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The 7 seas, our carbon storage locker.

Rain forests are known as the lungs of the earth, absorbing carbon dioxide and releasing oxygen. Like the forest on the land, the ocean and its inhabitants are part of the carbon cycle, storing carbon and producing oxygen.

Carbon is the basic building block of all life – it is present in all living things on Earth and is stored in plants, land and in the ocean. Carbon passes through the Earth and all its inhabitants in a process called the Carbon Cycle. Through this cycle, carbon is reused in a continuous cycle forever.

Photo by Rodion Kutsaev on Unsplash

Carbon is found in our atmosphere as carbon dioxide, and carbon dioxide is a greenhouse gas that traps heat in the Earth. While carbon dioxide is produced naturally, human activities such as the burning of fossil fuels for energy is releasing carbon dioxide into the environment. Why does the burning of fuels release carbon dioxide? When animals die, the carbon in them is locked away and buried under the earth. Over time with heat and pressure, their remains may turn into sources of fuel, such as natural gas, crude oil and coal. When these fuels are used for energy, the carbon that was once stored in them is released into the environment, where it becomes carbon dioxide. Current human activities are releasing carbon at such high levels and in such short periods that it is becoming too much for the Earth to handle. This has led to global warming.

Luckily for us, carbon sinks, which are plants, land and ocean, absorb carbon dioxide through the carbon cycle and store them away for periods of time, be it a day or a millennium. Thanks to these carbon sinks, about 50% of carbon dioxide produced are removed from the atmosphere, effectively slowing down the warming of the planet.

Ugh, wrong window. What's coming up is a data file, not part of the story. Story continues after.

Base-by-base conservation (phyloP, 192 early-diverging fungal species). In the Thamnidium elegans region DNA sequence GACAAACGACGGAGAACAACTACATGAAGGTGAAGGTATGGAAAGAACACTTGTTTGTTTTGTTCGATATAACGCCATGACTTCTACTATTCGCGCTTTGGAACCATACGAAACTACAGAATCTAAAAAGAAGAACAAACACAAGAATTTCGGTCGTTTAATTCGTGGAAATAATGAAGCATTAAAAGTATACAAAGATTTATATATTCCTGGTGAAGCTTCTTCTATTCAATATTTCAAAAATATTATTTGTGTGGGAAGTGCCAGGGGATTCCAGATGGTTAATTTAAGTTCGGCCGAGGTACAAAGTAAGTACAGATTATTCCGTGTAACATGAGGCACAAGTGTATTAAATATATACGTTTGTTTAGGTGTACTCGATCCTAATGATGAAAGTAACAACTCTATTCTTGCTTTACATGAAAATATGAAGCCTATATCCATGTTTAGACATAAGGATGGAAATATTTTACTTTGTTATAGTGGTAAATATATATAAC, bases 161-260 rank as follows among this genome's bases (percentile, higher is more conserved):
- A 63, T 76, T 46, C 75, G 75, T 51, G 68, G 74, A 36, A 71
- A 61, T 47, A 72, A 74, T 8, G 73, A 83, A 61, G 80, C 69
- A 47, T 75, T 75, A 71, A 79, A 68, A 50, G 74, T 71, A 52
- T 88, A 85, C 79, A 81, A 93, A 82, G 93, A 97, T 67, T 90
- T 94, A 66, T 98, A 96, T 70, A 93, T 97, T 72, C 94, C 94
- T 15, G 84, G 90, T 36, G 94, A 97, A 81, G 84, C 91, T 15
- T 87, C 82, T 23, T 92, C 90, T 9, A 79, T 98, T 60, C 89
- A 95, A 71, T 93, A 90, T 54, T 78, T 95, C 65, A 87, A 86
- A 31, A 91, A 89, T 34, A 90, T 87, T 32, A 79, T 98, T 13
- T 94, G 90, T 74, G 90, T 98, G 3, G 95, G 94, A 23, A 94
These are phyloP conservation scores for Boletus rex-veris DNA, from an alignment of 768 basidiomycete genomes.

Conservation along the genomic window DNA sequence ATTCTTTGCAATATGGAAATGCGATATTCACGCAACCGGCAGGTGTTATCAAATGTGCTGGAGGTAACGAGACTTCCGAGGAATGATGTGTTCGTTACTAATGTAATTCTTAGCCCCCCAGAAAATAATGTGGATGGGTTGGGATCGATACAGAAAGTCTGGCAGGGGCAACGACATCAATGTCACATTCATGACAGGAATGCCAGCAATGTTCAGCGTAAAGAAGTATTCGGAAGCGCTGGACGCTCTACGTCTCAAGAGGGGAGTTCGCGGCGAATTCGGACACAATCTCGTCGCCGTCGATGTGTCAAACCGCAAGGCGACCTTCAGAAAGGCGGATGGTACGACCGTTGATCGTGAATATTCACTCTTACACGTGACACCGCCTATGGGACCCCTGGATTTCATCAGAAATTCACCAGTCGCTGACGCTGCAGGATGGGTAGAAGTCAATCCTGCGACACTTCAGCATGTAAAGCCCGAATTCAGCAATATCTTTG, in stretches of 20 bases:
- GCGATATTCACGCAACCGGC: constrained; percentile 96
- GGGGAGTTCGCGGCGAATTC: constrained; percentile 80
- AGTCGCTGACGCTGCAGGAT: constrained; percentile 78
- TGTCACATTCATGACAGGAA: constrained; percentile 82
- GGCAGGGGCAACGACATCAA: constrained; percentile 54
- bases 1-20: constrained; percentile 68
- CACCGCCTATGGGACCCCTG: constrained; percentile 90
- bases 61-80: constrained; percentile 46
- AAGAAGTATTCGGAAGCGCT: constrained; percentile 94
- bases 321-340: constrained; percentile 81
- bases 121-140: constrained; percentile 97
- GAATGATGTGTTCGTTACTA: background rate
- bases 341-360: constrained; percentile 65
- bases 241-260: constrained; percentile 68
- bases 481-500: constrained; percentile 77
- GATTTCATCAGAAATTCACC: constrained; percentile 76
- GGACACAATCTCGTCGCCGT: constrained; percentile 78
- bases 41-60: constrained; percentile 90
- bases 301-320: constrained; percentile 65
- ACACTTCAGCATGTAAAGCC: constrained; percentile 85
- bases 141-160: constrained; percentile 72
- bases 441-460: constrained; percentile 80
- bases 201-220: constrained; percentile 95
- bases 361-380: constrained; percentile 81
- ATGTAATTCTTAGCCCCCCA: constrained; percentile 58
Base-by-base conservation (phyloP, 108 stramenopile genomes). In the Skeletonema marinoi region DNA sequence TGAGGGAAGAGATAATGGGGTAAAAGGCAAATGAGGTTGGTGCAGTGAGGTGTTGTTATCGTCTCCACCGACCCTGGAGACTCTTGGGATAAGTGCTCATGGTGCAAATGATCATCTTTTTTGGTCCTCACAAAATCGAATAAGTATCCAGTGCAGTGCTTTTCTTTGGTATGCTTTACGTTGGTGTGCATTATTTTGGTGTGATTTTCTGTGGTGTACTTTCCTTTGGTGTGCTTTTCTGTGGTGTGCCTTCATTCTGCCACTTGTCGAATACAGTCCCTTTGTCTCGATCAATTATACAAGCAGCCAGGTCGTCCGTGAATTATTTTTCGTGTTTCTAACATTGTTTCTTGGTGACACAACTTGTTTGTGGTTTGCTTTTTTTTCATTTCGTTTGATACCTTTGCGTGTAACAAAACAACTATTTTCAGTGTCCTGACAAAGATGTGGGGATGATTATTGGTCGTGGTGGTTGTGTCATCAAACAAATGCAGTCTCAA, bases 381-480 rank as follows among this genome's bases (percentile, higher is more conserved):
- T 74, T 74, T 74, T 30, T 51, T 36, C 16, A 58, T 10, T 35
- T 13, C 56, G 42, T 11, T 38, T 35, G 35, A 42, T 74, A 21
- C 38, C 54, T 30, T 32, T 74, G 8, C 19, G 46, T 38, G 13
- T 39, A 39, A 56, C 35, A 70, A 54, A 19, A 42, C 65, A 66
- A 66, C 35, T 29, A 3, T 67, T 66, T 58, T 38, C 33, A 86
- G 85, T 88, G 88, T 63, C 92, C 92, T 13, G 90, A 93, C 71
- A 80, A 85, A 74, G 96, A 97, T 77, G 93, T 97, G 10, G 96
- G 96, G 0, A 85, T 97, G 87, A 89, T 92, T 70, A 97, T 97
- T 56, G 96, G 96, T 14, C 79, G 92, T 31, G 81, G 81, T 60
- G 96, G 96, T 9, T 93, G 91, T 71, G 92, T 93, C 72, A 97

Photo by Wiltven Lim

The ocean is the second largest carbon sink on earth, and research has found that the ocean absorbed 31% of carbon dioxide produced by humans between 1994 and 2007. The ocean absorbs carbon dioxide through 2 ways. The first is the natural exchange of gas between the ocean surface and the atmosphere, which accounts for 90% of the CO2 absorbed. Diffusion occurs when the CO2 in the ocean surface is less concentrated than the CO2 in the atmosphere, diffusion will occur, and CO2 will enter the ocean. The movement of the ocean surface encourages gas exchange, and it is proven that colder waters can take up more CO2, so the amount of CO2 in the water differs by regions.

The second way CO2 is absorbed is through the organisms that live in the ocean, mainly phytoplankton. Phytoplankton are a mix of many species of microorganisms, and they live in the surface waters. Using sunlight for photosynthesis, these phytoplankton absorb carbon dioxide and release oxygen into the water. When they die, these phytoplankton sink to the bottom of the ocean, locking the carbon inside them there. Through this process, they account for 10% of the carbon dioxide taken in by the ocean.

Photo by Shane Stagner on Unsplash